If you’re still on pen and paper accounting, you’re giving your customers more time to pay you and putting an additional drain on your accounts. Robby figures that once you get an invoice to your actual accounting department, it’ll be a good seven days after service that the bill is sent out. Figure up to two or three days in transit. That’s 40 days post-service before your customer will even think about paying.

Switching to software-based invoicing (like Fullbay) allows you to invoice your customers right away, giving them the opportunity to pay up…you got it…sooner rather than later.


Always, always, always look at your customers’ invoicing history before getting started on any service. You might be surprised to find out they owe you some money already.

Often, Robby says, a shop will jump right into work when a regular customer brings their vehicle in. After all, they’re bound to pay up eventually, right?

They probably will, particularly if they’re a steady customer. But now is the time to remind them that they need to get the ball rolling.

If a customer is $10,000 past due, and they bring in another truck for another $10,000, let them know that they need to pay up on the prior invoice before you get started on the next one.


Some shops have extended credit to repeat customers with great success. But Robby encourages us to be extra-careful with these offerings, particularly when you’re trying to build up some savings. Think about it: Would you be OK giving this person or company $30,000 worth of work that will likely not be paid up anytime soon?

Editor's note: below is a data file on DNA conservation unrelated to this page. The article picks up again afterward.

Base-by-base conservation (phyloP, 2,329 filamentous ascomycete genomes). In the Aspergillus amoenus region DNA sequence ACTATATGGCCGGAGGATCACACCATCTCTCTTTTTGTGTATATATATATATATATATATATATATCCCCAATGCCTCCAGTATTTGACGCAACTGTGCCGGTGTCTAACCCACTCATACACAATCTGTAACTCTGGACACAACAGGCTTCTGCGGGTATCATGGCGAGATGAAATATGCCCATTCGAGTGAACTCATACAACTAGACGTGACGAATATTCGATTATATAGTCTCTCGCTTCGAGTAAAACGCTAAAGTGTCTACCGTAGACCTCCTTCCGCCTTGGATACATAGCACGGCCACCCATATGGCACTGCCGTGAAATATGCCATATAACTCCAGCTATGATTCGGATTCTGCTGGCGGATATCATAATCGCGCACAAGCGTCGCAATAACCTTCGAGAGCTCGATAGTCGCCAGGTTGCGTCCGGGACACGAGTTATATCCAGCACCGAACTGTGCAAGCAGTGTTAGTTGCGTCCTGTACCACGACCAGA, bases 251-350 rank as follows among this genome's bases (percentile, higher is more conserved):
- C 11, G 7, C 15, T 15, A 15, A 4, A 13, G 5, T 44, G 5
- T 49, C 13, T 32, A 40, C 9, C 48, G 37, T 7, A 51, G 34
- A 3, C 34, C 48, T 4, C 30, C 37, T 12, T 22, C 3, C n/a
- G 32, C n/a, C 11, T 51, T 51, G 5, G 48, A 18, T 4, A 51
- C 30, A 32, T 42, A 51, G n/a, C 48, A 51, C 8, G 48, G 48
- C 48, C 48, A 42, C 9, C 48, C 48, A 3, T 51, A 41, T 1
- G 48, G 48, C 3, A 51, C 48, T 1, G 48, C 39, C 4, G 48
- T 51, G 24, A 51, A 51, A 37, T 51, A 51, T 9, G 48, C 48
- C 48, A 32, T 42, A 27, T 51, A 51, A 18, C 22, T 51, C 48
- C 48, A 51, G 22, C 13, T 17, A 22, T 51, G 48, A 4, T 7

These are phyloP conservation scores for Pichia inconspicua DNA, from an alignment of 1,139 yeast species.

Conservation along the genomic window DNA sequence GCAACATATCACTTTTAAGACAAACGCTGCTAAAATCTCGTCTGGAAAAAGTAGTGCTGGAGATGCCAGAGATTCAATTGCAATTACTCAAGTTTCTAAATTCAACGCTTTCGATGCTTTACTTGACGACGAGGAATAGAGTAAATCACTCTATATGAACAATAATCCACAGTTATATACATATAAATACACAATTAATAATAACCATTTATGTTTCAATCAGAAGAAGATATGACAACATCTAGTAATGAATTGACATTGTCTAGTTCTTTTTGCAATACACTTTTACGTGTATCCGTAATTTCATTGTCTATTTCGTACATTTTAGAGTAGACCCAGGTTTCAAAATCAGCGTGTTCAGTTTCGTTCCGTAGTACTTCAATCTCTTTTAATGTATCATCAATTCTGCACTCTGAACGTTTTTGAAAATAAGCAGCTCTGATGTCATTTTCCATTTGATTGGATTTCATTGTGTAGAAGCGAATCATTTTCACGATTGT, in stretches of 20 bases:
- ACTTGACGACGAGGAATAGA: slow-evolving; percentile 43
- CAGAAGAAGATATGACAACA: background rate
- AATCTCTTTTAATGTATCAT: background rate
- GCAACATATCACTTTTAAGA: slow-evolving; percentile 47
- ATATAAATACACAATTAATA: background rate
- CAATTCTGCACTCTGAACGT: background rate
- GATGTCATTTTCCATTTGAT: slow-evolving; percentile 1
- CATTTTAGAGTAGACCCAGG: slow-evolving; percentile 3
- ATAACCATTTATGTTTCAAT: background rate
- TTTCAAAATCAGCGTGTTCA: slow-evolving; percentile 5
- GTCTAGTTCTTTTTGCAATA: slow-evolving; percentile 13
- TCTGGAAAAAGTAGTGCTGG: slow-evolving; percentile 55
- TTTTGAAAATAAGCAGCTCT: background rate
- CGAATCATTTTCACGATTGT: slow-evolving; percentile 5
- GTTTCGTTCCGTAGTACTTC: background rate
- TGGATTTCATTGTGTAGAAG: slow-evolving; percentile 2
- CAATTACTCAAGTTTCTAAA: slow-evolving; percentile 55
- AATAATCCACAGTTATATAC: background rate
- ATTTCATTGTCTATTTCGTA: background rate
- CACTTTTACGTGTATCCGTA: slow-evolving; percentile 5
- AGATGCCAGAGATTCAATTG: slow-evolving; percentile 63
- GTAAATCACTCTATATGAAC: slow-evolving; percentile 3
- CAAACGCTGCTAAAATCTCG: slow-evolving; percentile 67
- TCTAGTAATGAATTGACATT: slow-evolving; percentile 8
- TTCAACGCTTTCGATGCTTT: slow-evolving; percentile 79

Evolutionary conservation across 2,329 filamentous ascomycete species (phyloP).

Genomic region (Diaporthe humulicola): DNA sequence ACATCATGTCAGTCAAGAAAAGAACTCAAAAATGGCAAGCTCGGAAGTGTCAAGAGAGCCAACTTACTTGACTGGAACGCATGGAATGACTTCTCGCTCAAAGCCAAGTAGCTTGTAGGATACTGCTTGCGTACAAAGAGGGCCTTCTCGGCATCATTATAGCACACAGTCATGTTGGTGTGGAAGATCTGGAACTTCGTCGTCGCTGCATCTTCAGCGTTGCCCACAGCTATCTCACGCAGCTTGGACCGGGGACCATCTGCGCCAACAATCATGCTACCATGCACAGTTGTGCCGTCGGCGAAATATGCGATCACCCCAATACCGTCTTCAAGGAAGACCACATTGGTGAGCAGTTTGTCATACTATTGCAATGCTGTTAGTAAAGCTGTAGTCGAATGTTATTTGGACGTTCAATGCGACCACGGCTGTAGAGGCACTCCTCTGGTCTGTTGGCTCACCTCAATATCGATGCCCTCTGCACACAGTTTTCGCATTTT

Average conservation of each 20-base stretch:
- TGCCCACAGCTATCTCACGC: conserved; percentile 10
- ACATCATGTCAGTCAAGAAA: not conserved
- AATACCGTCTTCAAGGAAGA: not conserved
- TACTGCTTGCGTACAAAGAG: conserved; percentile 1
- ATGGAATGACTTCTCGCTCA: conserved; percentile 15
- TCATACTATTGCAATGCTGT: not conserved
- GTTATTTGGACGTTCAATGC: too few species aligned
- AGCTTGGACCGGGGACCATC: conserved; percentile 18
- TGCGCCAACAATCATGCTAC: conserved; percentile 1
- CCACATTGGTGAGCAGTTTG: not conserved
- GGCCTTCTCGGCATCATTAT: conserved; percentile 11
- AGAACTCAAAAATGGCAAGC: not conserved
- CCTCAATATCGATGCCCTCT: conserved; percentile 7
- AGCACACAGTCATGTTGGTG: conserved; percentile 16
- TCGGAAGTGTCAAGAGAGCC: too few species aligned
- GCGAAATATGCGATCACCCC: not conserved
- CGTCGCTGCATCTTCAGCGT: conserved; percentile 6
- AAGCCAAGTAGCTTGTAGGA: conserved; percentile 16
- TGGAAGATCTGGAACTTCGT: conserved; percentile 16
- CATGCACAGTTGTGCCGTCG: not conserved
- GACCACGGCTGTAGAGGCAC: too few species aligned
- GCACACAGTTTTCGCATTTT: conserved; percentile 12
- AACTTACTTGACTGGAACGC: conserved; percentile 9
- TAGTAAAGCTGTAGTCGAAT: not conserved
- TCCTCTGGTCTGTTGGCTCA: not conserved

Want more info? We’ve got a great article featuring our partners at Interstate Billing Service that highlights extending credit and asking people to pay up.


We talk about this a lot, but it bears repeating: make sure you’re marking up your shop supplies and every part you sell.

“Those paper towels add up pretty quick,” Robby observes, and so do those glow plugs. When you start charging for parts correctly (with Fullbay’s help, of course), you may wind up with thousands of dollars you were previously just giving away.


To increase your revenue, give your techs the opportunity to be more efficient. Working with labor guides like FleetCross by MOTOR lets you put a time on how long maintenance or repairs will take. If a job in one of the FleetCross labor guides will take two hours, but your tech gets it done in one, you still get to bill those two hours while assigning the tech to another job.

You know what they say about slow and steady winning the race? Slow and steady also helps build the savings account.


We’ve talked about trimming expenses and being more efficient, but Robby had one big flashing neon DO NOT DO THIS sign that he wanted to wave around: Don’t cut any costs that drive revenue!

In layman’s terms, don’t go around firing people just to save a buck. Getting rid of a tech that costs you $70,000 a year is also going to cut the $130-$170,000 of revenue the tech brings in. Sure, it might be a momentary financial relief, but it’s going to hurt later.

Find other ways, folks. Find other ways.


Instead of sacking people to save money, give your employees the tools they need to increase the revenue they drive. We mentioned using labor guides already. But did you know your service managers can help drive revenue? Your technicians can, too.

You don’t have to stop there, though. Can you offer additional service by subletting? What about offering emergency repair, if you don’t already?

There are many, many ways you, a shop owner or manager, can increase your revenue without putting your employees on the chopping block. Just remember to start slow and work your way toward it. You won’t build up six months of savings overnight, but you will start socking away some cash, and having some money in your back pocket can really save your operation if things go south.

Or, you know, if it starts to rain.

Suz Baldwin